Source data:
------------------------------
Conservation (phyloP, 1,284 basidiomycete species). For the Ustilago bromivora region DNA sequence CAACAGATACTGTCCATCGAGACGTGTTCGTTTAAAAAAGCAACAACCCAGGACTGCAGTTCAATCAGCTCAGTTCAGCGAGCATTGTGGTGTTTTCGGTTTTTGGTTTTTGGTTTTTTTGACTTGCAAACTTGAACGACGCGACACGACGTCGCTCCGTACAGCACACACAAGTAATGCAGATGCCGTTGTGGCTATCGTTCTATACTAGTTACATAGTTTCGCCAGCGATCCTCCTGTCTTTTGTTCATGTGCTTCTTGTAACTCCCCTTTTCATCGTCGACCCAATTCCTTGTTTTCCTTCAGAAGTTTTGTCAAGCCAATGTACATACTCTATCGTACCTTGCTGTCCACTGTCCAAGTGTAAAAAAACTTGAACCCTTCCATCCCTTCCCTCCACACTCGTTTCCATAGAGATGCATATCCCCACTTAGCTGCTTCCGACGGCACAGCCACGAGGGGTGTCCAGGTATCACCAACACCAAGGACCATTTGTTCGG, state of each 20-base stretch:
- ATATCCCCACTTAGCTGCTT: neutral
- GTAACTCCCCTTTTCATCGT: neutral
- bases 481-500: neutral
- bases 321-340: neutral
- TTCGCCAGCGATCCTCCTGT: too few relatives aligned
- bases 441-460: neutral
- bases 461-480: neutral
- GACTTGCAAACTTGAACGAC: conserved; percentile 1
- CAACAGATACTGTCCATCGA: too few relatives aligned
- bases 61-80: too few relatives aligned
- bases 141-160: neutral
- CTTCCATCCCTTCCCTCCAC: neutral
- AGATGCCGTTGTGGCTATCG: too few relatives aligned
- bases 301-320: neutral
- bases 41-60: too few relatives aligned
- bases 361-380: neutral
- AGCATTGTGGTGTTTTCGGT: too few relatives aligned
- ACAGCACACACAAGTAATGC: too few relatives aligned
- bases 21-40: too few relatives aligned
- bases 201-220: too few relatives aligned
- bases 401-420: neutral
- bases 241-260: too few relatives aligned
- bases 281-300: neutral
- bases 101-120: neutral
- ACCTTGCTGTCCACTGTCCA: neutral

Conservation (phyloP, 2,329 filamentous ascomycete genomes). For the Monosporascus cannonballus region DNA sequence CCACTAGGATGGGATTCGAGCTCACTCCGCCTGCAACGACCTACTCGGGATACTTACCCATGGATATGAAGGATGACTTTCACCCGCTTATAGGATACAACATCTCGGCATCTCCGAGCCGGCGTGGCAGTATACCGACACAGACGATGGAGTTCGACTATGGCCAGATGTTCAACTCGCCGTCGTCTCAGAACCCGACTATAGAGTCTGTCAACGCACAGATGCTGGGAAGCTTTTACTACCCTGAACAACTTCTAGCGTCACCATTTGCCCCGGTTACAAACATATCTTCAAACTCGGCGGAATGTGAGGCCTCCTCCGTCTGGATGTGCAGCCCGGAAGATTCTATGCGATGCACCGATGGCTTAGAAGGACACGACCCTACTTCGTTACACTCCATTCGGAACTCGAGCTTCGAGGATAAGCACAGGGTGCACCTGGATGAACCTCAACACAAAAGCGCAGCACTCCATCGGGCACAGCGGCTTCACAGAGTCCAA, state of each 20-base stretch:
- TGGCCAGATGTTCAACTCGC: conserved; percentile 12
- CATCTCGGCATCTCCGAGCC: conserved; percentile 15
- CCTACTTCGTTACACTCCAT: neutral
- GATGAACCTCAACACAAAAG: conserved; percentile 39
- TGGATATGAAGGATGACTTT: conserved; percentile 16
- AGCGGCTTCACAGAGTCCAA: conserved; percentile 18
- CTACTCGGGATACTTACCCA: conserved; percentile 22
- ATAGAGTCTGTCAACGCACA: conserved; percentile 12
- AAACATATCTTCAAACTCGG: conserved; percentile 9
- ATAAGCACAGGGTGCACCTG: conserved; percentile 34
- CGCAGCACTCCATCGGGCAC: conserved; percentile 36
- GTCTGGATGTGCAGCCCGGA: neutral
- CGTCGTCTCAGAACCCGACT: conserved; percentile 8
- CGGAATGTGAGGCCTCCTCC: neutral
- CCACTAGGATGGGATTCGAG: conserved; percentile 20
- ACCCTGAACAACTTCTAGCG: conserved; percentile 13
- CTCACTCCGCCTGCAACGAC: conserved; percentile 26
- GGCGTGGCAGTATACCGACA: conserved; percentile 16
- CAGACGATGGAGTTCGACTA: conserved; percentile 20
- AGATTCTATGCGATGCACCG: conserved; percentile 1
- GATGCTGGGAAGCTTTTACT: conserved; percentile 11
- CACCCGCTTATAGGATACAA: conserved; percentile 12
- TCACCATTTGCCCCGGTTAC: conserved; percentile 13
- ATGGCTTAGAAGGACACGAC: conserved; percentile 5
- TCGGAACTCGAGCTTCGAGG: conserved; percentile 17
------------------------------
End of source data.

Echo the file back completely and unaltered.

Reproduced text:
Conservation (phyloP, 1,284 basidiomycete species). For the Ustilago bromivora region DNA sequence CAACAGATACTGTCCATCGAGACGTGTTCGTTTAAAAAAGCAACAACCCAGGACTGCAGTTCAATCAGCTCAGTTCAGCGAGCATTGTGGTGTTTTCGGTTTTTGGTTTTTGGTTTTTTTGACTTGCAAACTTGAACGACGCGACACGACGTCGCTCCGTACAGCACACACAAGTAATGCAGATGCCGTTGTGGCTATCGTTCTATACTAGTTACATAGTTTCGCCAGCGATCCTCCTGTCTTTTGTTCATGTGCTTCTTGTAACTCCCCTTTTCATCGTCGACCCAATTCCTTGTTTTCCTTCAGAAGTTTTGTCAAGCCAATGTACATACTCTATCGTACCTTGCTGTCCACTGTCCAAGTGTAAAAAAACTTGAACCCTTCCATCCCTTCCCTCCACACTCGTTTCCATAGAGATGCATATCCCCACTTAGCTGCTTCCGACGGCACAGCCACGAGGGGTGTCCAGGTATCACCAACACCAAGGACCATTTGTTCGG, state of each 20-base stretch:
- ATATCCCCACTTAGCTGCTT: neutral
- GTAACTCCCCTTTTCATCGT: neutral
- bases 481-500: neutral
- bases 321-340: neutral
- TTCGCCAGCGATCCTCCTGT: too few relatives aligned
- bases 441-460: neutral
- bases 461-480: neutral
- GACTTGCAAACTTGAACGAC: conserved; percentile 1
- CAACAGATACTGTCCATCGA: too few relatives aligned
- bases 61-80: too few relatives aligned
- bases 141-160: neutral
- CTTCCATCCCTTCCCTCCAC: neutral
- AGATGCCGTTGTGGCTATCG: too few relatives aligned
- bases 301-320: neutral
- bases 41-60: too few relatives aligned
- bases 361-380: neutral
- AGCATTGTGGTGTTTTCGGT: too few relatives aligned
- ACAGCACACACAAGTAATGC: too few relatives aligned
- bases 21-40: too few relatives aligned
- bases 201-220: too few relatives aligned
- bases 401-420: neutral
- bases 241-260: too few relatives aligned
- bases 281-300: neutral
- bases 101-120: neutral
- ACCTTGCTGTCCACTGTCCA: neutral

Conservation (phyloP, 2,329 filamentous ascomycete genomes). For the Monosporascus cannonballus region DNA sequence CCACTAGGATGGGATTCGAGCTCACTCCGCCTGCAACGACCTACTCGGGATACTTACCCATGGATATGAAGGATGACTTTCACCCGCTTATAGGATACAACATCTCGGCATCTCCGAGCCGGCGTGGCAGTATACCGACACAGACGATGGAGTTCGACTATGGCCAGATGTTCAACTCGCCGTCGTCTCAGAACCCGACTATAGAGTCTGTCAACGCACAGATGCTGGGAAGCTTTTACTACCCTGAACAACTTCTAGCGTCACCATTTGCCCCGGTTACAAACATATCTTCAAACTCGGCGGAATGTGAGGCCTCCTCCGTCTGGATGTGCAGCCCGGAAGATTCTATGCGATGCACCGATGGCTTAGAAGGACACGACCCTACTTCGTTACACTCCATTCGGAACTCGAGCTTCGAGGATAAGCACAGGGTGCACCTGGATGAACCTCAACACAAAAGCGCAGCACTCCATCGGGCACAGCGGCTTCACAGAGTCCAA, state of each 20-base stretch:
- TGGCCAGATGTTCAACTCGC: conserved; percentile 12
- CATCTCGGCATCTCCGAGCC: conserved; percentile 15
- CCTACTTCGTTACACTCCAT: neutral
- GATGAACCTCAACACAAAAG: conserved; percentile 39
- TGGATATGAAGGATGACTTT: conserved; percentile 16
- AGCGGCTTCACAGAGTCCAA: conserved; percentile 18
- CTACTCGGGATACTTACCCA: conserved; percentile 22
- ATAGAGTCTGTCAACGCACA: conserved; percentile 12
- AAACATATCTTCAAACTCGG: conserved; percentile 9
- ATAAGCACAGGGTGCACCTG: conserved; percentile 34
- CGCAGCACTCCATCGGGCAC: conserved; percentile 36
- GTCTGGATGTGCAGCCCGGA: neutral
- CGTCGTCTCAGAACCCGACT: conserved; percentile 8
- CGGAATGTGAGGCCTCCTCC: neutral
- CCACTAGGATGGGATTCGAG: conserved; percentile 20
- ACCCTGAACAACTTCTAGCG: conserved; percentile 13
- CTCACTCCGCCTGCAACGAC: conserved; percentile 26
- GGCGTGGCAGTATACCGACA: conserved; percentile 16
- CAGACGATGGAGTTCGACTA: conserved; percentile 20
- AGATTCTATGCGATGCACCG: conserved; percentile 1
- GATGCTGGGAAGCTTTTACT: conserved; percentile 11
- CACCCGCTTATAGGATACAA: conserved; percentile 12
- TCACCATTTGCCCCGGTTAC: conserved; percentile 13
- ATGGCTTAGAAGGACACGAC: conserved; percentile 5
- TCGGAACTCGAGCTTCGAGG: conserved; percentile 17